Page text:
IDAHO FALLS, Idaho KIFI/KIDK - As students around the country celebrate college graduation, many now face the reality of job hunting. For some fields, this can be a challenging prospect. But for one genera of college degrees, the bigger challenge is deciding which job offer to take.
A large percentage of Eastern Idaho Technical College (EITC) graduates already have jobs lined up. Others who just started applying are seeing multiple offers come back.
"It was nice knowing that a job was going to be there for me when I got out of school," said Tyson Laing, a graduate of EITC's Advanced Welding Program who already had a job before graduation. "I could focus on school more because of it."
EITC's administration said they regularly get area businesses looking for future employees even before their students are graduated.
"We can easily place 95% of our graduates," said EITC President Dr. Rick Aman. "So the point would be anyone crossing the stage today, if they want a job, they can have it."
Recent data reported by Help Wanted Online shows there are hundreds of job openings in eastern Idaho for welders, drafters, electricians, machine operators, and computer technicians.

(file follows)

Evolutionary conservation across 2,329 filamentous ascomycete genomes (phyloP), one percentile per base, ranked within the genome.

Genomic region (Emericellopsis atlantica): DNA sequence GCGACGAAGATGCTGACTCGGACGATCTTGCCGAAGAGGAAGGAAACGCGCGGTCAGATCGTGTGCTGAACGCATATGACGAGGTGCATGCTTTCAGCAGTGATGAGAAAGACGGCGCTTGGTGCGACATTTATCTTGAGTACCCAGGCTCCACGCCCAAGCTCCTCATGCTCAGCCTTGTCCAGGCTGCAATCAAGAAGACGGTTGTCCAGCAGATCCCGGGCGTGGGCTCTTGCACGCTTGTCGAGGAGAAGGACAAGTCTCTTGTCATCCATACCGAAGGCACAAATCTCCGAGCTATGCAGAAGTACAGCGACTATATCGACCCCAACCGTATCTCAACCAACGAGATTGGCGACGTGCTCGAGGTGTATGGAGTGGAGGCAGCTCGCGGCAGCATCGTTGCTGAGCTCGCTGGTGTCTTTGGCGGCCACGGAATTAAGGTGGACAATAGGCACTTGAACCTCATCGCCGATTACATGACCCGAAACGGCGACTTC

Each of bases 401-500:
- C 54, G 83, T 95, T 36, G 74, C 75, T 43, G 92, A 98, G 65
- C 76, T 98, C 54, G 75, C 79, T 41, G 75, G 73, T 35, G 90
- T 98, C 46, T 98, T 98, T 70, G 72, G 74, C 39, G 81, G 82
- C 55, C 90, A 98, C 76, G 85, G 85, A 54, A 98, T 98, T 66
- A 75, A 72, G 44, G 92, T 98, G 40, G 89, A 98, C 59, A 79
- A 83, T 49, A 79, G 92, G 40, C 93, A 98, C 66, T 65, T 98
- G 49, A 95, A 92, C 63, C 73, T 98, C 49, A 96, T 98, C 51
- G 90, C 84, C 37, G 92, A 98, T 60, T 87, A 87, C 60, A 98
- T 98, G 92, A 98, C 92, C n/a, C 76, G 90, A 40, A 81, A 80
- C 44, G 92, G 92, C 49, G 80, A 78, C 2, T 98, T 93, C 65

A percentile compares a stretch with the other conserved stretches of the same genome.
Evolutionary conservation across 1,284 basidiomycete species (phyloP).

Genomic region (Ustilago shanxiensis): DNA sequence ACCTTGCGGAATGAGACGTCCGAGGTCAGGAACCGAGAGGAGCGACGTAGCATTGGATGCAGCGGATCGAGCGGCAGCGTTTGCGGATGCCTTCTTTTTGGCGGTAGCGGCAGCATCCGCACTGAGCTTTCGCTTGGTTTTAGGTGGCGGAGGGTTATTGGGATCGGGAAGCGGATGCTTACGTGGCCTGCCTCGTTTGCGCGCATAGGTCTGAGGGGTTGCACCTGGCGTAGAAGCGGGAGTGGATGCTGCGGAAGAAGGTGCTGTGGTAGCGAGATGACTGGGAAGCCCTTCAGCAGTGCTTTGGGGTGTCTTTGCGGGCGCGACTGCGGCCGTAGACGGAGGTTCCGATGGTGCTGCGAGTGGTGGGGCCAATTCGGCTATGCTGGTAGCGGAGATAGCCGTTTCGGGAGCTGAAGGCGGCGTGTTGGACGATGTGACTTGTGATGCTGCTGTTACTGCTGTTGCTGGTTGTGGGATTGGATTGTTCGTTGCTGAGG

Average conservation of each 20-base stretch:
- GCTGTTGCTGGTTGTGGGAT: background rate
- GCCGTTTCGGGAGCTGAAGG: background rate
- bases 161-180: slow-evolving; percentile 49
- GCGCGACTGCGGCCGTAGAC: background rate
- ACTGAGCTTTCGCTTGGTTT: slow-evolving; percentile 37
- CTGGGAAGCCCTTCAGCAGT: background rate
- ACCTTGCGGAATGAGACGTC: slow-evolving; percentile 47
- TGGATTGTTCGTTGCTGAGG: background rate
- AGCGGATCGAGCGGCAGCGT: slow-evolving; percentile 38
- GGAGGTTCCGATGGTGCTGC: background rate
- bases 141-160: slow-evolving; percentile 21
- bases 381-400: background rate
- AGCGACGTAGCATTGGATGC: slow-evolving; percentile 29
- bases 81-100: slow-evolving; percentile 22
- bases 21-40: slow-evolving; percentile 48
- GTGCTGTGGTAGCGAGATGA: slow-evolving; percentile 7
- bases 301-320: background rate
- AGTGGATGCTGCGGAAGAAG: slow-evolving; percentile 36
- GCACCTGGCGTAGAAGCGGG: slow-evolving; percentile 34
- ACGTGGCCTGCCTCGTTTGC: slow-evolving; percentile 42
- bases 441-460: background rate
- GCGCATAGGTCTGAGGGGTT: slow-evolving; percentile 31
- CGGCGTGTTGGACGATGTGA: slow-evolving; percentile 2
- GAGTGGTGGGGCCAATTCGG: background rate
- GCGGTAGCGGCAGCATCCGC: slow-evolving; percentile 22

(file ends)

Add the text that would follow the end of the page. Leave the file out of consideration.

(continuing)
Dr. Aman said many of the major employers in the region can't fill positions simply because there aren't enough people with the matching skill sets. "You look at a place like INL where there is tremendous hiring," said Dr. Aman. "For every scientist, for every engineer that the INL hires, they're going to need four to six technicians to back them up."
Some of the local businesses that regularly recruit from vocational schools like EITC include Idaho Steel Products, Energy System Solutions, Premier Technology, and Walsh Engineering, just to name a few.
"We will always be looking for welders, machinists, those type of skills that you get from that two year degree at a vocational school," said Heidi Oyola, the human resource director for Idaho Steel Products. "We need people to be trained technically, not just at a desk, but we need people that can build what we need to build."
Idaho Steel Producers has a scholarship program with the technical college to increase the number of graduates that come work for them.
"We don't always need someone to go for a four-year degree," said Oyola. "So rather than investing all that time and money, if you're looking for a great job with a little less time at school, I think vocational school is a great way to go."
Both Oyola and Dr. Aman hope more people will realize their are other options beside a four-year degree that can lead to a successful career.
"We have welders who have made their careers here. Who've done very well for themselves and their families," said Oyola. "We've had welders who have been here for 40 or more years. So I would say you're not just going to get a job, you're going to find a career."